People who have been in high-stress situations — consider those in the military or on the front lines of the pandemic — can suffer from repeated and chronic activation of the amygdala if their brains have difficulty switching out of first-responder emergency mode. Over time, this has been demonstrated to lead not only to chronic, debilitating anxiety, but also to depression, substance abuse and many other problems.
The good news is that we can do something about this, and all it takes is training ourselves to use our brains in a different way.
Research has shown remarkable improvements in these warriors’ emotional health and cognitive function as a result of training the key frontal lobe circuits that inhibit amygdala activity. A randomized clinical trial with individuals with chronic-stage traumatic brain injury (that is, beyond the medically treatable acute phase) resulted in a 58% decrease in depressive symptoms, a 43% reduction in stress-related symptoms, and a 23% improvement in complex reasoning capacity. Corroborating these findings, fMRI brain imaging in separate research has shown the physical strengthening of these brain circuits as a result of cognitive training interventions.
Teens in poverty also have their problem-solving and emotional-control capacities sapped by chronic stress. Research has shown the remarkable, real-world effects of cognitive training on their academic achievement and long-term goal achievement. Randomized classroom training of middle school students with low socio-economic status produced a doubling of the number achieving mastery level in standardized testing as well as an 86% increase in the number of students on track to graduate.
At the other end of the age spectrum, cognitive training has been demonstrated to alter cognitive functioning and improve brain blood flow. Randomized clinical trials with healthy adults over 50 demonstrated a 33% improvement in creative-thinking capability, a 31% increase in central executive network (frontal lobe) synchrony, and an average 8% improvement in brain blood flow. The practical effect is that older adults can regain two decades or more of neural health of frontal networks, and those gains are linked to higher-order reasoning and innovation.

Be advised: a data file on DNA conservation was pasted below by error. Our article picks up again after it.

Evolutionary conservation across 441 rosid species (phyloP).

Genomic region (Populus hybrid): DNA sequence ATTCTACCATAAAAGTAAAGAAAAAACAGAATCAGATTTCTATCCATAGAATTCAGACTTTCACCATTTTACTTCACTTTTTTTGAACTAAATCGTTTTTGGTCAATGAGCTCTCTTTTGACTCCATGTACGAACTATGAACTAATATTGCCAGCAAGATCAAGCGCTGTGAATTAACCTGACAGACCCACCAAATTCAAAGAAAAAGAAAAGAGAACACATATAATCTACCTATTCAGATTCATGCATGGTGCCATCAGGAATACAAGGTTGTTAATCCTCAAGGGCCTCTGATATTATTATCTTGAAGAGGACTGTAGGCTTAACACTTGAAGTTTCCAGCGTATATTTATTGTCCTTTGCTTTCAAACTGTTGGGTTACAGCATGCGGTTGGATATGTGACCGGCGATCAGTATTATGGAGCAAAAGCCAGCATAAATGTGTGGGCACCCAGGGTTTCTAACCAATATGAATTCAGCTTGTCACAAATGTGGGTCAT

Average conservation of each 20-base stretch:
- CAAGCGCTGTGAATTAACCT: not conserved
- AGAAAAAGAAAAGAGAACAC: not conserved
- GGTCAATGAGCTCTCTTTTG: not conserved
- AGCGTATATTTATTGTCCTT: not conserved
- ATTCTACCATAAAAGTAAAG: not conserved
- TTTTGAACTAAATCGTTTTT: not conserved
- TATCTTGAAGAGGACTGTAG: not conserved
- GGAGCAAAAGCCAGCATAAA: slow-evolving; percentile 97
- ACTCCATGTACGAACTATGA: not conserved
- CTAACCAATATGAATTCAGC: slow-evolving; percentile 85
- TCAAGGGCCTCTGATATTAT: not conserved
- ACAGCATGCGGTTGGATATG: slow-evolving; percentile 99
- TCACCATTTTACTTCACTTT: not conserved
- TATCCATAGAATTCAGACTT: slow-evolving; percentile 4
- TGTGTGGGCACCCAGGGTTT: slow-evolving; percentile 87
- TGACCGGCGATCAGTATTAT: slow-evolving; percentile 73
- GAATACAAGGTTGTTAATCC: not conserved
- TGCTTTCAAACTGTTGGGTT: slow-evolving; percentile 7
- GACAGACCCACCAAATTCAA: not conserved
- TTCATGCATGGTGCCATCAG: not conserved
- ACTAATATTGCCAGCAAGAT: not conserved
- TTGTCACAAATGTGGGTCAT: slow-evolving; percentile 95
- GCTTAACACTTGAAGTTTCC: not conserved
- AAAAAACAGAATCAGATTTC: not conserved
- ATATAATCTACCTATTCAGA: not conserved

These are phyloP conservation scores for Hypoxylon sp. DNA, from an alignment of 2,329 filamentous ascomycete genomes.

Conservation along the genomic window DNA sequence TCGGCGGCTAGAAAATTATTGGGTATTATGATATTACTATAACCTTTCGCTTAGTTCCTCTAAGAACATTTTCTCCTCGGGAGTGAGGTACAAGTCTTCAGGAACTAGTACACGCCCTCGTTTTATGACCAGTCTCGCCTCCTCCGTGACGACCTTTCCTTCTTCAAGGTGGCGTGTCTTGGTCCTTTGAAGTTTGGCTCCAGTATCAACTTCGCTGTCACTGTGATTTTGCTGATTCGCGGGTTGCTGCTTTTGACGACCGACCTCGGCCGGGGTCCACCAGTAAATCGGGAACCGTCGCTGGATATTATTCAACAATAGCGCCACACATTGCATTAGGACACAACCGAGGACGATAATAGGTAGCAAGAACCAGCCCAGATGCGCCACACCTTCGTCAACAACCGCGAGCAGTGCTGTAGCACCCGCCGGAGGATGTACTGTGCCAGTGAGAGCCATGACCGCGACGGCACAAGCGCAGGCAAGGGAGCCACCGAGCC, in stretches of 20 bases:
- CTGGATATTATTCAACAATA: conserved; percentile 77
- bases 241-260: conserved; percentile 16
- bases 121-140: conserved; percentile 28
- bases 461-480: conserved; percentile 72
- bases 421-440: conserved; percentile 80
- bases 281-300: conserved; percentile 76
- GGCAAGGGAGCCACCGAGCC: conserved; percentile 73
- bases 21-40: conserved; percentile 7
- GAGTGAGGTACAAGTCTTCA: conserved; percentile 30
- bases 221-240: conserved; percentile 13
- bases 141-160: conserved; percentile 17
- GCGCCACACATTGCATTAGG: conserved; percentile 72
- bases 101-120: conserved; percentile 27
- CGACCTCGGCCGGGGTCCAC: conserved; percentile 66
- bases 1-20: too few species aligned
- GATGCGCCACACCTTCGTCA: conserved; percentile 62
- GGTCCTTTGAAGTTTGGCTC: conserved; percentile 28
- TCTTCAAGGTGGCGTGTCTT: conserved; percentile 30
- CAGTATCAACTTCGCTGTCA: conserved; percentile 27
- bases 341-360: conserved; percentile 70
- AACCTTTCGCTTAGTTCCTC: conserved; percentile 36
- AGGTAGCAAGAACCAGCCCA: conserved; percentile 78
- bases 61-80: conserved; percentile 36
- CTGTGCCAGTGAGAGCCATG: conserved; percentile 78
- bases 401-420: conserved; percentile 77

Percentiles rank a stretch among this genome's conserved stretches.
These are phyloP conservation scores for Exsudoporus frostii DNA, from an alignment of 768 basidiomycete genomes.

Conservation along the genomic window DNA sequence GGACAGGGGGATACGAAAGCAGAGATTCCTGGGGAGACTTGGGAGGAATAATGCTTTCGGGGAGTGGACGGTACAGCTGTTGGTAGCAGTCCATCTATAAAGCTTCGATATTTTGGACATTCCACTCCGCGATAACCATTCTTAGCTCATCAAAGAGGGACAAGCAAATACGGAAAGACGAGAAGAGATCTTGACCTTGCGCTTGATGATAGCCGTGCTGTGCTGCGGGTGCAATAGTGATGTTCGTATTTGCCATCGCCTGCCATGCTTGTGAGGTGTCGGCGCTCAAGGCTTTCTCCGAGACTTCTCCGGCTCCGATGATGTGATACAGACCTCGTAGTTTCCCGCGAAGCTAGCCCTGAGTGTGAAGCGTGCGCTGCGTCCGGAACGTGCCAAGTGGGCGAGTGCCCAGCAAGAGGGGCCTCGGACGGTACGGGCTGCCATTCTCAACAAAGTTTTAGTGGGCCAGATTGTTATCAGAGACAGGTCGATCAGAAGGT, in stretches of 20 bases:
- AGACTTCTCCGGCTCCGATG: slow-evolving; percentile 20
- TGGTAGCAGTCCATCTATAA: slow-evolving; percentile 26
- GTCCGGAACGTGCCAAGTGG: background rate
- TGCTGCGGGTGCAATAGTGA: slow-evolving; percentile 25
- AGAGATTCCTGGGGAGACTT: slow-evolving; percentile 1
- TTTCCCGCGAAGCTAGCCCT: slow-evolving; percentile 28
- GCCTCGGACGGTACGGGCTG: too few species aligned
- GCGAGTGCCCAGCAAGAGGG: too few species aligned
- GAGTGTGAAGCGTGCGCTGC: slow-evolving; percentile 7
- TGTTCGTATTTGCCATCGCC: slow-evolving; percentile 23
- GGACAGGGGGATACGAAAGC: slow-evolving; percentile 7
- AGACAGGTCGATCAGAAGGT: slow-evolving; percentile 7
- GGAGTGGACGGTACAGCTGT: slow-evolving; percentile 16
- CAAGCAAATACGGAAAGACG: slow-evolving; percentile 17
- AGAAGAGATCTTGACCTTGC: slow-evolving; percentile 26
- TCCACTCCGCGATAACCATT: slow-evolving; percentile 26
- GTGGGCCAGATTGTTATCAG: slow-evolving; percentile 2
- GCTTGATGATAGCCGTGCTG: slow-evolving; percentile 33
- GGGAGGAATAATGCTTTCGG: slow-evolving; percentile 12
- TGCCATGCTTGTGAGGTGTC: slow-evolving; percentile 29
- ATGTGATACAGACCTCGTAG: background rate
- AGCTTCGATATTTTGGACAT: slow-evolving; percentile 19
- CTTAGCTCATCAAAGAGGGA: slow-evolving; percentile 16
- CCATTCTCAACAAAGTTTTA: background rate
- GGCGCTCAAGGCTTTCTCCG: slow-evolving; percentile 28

Here is some historical context. A generation ago, we were as fatalistic about the heart as we are today about the brain. We were not surprised when men and women in their prime collapsed with myocardial infarctions — the probability of dying from a heart attack was accepted.
But then a foundational study called the Framingham study discovered that people who engaged in aerobic exercise, ate well, didn’t smoke and controlled their blood pressure had much lower levels of heart disease than others. And so a revolution in physical health began with the aerobic exercise movement, which was actually seeded in Dallas’ Cooper Clinic.
Today, we are no longer fatalistic about heart disease — far from it, as we jog, swim and do all the other preventive things that have resulted in heart disease being more than halved in the last 50 years.
Dallas is also home to a second revolution in health — this time of an infinitely more complex organ, the brain. The latest research shows that it is possible to do for the brain what we have managed to do for the heart — build its capacity to increase our performance and strengthen our resilience against disease and decline.
This new understanding of the brain and its capacity to be strengthened should fill all of us with hope. No matter what we’re enduring now, we can train our brains to not just overcome challenges, but also help us realize our greater potential. Science is blazing a path forward around the concept of improved brain health for everyone, irrespective of age or condition, grounded in the established science demonstrating that the brain is trainable, dynamic and repairable.
These are profoundly exciting ideas to hold on to as we weather these difficult times.
Although it’s great to celebrate the big achievements, it’s also important to celebrate the small wins.